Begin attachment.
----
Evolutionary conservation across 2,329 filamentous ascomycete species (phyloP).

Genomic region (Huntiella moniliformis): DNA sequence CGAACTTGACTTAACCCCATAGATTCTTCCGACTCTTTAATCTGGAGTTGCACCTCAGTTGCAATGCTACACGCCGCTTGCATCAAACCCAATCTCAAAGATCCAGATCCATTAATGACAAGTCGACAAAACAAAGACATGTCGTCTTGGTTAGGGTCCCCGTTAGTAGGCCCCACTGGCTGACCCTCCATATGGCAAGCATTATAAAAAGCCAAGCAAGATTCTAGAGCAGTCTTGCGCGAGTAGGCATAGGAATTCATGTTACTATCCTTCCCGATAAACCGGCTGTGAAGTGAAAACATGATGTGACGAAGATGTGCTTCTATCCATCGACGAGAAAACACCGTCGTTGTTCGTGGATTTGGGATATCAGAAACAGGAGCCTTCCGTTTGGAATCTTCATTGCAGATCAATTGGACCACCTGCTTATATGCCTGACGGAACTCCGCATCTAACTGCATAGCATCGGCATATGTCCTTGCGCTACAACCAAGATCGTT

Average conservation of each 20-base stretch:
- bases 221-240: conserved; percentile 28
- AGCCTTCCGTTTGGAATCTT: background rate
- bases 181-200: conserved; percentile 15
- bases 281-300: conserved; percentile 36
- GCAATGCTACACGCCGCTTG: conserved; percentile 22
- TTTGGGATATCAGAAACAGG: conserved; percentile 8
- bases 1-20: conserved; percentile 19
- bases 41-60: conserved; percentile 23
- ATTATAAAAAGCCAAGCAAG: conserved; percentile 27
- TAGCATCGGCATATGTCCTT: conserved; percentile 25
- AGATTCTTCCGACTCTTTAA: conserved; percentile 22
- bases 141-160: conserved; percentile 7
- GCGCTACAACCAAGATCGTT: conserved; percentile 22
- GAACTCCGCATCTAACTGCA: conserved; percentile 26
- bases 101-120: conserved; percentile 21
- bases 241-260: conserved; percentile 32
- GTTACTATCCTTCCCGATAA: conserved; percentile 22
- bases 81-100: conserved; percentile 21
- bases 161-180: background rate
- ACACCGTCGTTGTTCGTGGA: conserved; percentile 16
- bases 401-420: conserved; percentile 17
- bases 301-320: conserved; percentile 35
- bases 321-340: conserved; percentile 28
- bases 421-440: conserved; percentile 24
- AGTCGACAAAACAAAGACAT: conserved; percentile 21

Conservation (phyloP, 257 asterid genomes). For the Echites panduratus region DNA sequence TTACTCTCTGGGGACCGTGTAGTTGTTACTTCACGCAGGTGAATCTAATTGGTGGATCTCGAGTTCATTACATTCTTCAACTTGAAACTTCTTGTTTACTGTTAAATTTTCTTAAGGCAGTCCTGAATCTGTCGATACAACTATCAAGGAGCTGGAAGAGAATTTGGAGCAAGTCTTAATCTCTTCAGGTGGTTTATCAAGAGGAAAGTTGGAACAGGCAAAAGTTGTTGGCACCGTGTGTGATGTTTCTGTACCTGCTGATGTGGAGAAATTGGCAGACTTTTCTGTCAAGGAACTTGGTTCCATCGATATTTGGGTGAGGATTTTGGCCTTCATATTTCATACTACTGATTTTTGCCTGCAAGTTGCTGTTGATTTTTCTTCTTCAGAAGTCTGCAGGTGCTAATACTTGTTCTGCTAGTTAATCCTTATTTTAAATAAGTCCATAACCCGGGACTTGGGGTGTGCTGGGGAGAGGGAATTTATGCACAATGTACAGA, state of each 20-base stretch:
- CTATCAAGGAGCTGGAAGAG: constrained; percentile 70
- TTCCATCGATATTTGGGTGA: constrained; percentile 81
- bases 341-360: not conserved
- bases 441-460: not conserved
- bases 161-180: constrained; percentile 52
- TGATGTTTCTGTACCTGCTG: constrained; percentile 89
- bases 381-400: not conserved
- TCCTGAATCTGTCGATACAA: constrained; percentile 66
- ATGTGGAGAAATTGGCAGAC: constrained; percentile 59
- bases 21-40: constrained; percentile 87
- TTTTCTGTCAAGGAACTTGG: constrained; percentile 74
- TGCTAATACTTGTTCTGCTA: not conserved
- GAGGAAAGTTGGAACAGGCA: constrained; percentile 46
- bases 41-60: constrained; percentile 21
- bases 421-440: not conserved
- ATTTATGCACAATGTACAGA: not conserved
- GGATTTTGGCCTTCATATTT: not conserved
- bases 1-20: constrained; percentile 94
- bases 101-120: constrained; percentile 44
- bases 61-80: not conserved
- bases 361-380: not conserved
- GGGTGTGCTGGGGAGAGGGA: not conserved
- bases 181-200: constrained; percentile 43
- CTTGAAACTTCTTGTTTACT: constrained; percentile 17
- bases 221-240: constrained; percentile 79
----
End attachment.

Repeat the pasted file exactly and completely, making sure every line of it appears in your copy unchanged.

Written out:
Evolutionary conservation across 2,329 filamentous ascomycete species (phyloP).

Genomic region (Huntiella moniliformis): DNA sequence CGAACTTGACTTAACCCCATAGATTCTTCCGACTCTTTAATCTGGAGTTGCACCTCAGTTGCAATGCTACACGCCGCTTGCATCAAACCCAATCTCAAAGATCCAGATCCATTAATGACAAGTCGACAAAACAAAGACATGTCGTCTTGGTTAGGGTCCCCGTTAGTAGGCCCCACTGGCTGACCCTCCATATGGCAAGCATTATAAAAAGCCAAGCAAGATTCTAGAGCAGTCTTGCGCGAGTAGGCATAGGAATTCATGTTACTATCCTTCCCGATAAACCGGCTGTGAAGTGAAAACATGATGTGACGAAGATGTGCTTCTATCCATCGACGAGAAAACACCGTCGTTGTTCGTGGATTTGGGATATCAGAAACAGGAGCCTTCCGTTTGGAATCTTCATTGCAGATCAATTGGACCACCTGCTTATATGCCTGACGGAACTCCGCATCTAACTGCATAGCATCGGCATATGTCCTTGCGCTACAACCAAGATCGTT

Average conservation of each 20-base stretch:
- bases 221-240: conserved; percentile 28
- AGCCTTCCGTTTGGAATCTT: background rate
- bases 181-200: conserved; percentile 15
- bases 281-300: conserved; percentile 36
- GCAATGCTACACGCCGCTTG: conserved; percentile 22
- TTTGGGATATCAGAAACAGG: conserved; percentile 8
- bases 1-20: conserved; percentile 19
- bases 41-60: conserved; percentile 23
- ATTATAAAAAGCCAAGCAAG: conserved; percentile 27
- TAGCATCGGCATATGTCCTT: conserved; percentile 25
- AGATTCTTCCGACTCTTTAA: conserved; percentile 22
- bases 141-160: conserved; percentile 7
- GCGCTACAACCAAGATCGTT: conserved; percentile 22
- GAACTCCGCATCTAACTGCA: conserved; percentile 26
- bases 101-120: conserved; percentile 21
- bases 241-260: conserved; percentile 32
- GTTACTATCCTTCCCGATAA: conserved; percentile 22
- bases 81-100: conserved; percentile 21
- bases 161-180: background rate
- ACACCGTCGTTGTTCGTGGA: conserved; percentile 16
- bases 401-420: conserved; percentile 17
- bases 301-320: conserved; percentile 35
- bases 321-340: conserved; percentile 28
- bases 421-440: conserved; percentile 24
- AGTCGACAAAACAAAGACAT: conserved; percentile 21

Conservation (phyloP, 257 asterid genomes). For the Echites panduratus region DNA sequence TTACTCTCTGGGGACCGTGTAGTTGTTACTTCACGCAGGTGAATCTAATTGGTGGATCTCGAGTTCATTACATTCTTCAACTTGAAACTTCTTGTTTACTGTTAAATTTTCTTAAGGCAGTCCTGAATCTGTCGATACAACTATCAAGGAGCTGGAAGAGAATTTGGAGCAAGTCTTAATCTCTTCAGGTGGTTTATCAAGAGGAAAGTTGGAACAGGCAAAAGTTGTTGGCACCGTGTGTGATGTTTCTGTACCTGCTGATGTGGAGAAATTGGCAGACTTTTCTGTCAAGGAACTTGGTTCCATCGATATTTGGGTGAGGATTTTGGCCTTCATATTTCATACTACTGATTTTTGCCTGCAAGTTGCTGTTGATTTTTCTTCTTCAGAAGTCTGCAGGTGCTAATACTTGTTCTGCTAGTTAATCCTTATTTTAAATAAGTCCATAACCCGGGACTTGGGGTGTGCTGGGGAGAGGGAATTTATGCACAATGTACAGA, state of each 20-base stretch:
- CTATCAAGGAGCTGGAAGAG: constrained; percentile 70
- TTCCATCGATATTTGGGTGA: constrained; percentile 81
- bases 341-360: not conserved
- bases 441-460: not conserved
- bases 161-180: constrained; percentile 52
- TGATGTTTCTGTACCTGCTG: constrained; percentile 89
- bases 381-400: not conserved
- TCCTGAATCTGTCGATACAA: constrained; percentile 66
- ATGTGGAGAAATTGGCAGAC: constrained; percentile 59
- bases 21-40: constrained; percentile 87
- TTTTCTGTCAAGGAACTTGG: constrained; percentile 74
- TGCTAATACTTGTTCTGCTA: not conserved
- GAGGAAAGTTGGAACAGGCA: constrained; percentile 46
- bases 41-60: constrained; percentile 21
- bases 421-440: not conserved
- ATTTATGCACAATGTACAGA: not conserved
- GGATTTTGGCCTTCATATTT: not conserved
- bases 1-20: constrained; percentile 94
- bases 101-120: constrained; percentile 44
- bases 61-80: not conserved
- bases 361-380: not conserved
- GGGTGTGCTGGGGAGAGGGA: not conserved
- bases 181-200: constrained; percentile 43
- CTTGAAACTTCTTGTTTACT: constrained; percentile 17
- bases 221-240: constrained; percentile 79